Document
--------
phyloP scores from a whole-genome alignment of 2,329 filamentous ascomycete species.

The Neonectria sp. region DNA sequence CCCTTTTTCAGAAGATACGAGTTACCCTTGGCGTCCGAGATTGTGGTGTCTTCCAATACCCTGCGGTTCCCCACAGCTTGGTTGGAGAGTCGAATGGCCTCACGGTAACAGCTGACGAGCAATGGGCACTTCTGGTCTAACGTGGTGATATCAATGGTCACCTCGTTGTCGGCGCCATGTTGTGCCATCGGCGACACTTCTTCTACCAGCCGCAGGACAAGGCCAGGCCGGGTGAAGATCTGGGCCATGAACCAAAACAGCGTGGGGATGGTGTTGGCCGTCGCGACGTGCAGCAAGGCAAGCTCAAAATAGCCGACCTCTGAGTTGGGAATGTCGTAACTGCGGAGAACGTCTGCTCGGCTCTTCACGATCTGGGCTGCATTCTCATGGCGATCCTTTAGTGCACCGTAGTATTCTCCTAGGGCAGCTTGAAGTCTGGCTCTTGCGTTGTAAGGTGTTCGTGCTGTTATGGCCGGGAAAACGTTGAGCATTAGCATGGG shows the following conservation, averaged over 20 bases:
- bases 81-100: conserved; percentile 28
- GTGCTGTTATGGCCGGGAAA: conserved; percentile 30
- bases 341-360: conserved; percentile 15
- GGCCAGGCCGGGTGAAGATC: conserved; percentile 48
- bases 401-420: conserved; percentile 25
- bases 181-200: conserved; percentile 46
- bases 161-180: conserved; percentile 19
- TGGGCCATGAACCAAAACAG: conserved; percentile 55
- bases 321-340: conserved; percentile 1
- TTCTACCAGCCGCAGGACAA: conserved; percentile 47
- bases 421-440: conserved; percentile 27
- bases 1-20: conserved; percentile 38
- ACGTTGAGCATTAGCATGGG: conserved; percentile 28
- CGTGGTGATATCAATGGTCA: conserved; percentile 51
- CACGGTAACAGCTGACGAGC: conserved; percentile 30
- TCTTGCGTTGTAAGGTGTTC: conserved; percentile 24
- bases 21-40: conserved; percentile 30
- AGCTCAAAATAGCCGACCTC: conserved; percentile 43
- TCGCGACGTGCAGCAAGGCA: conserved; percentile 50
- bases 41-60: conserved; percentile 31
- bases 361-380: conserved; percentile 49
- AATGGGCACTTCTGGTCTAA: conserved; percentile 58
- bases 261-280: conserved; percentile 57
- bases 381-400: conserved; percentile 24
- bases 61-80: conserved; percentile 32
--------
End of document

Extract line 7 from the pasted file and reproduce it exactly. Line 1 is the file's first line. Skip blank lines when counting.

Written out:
- bases 401-420: conserved; percentile 25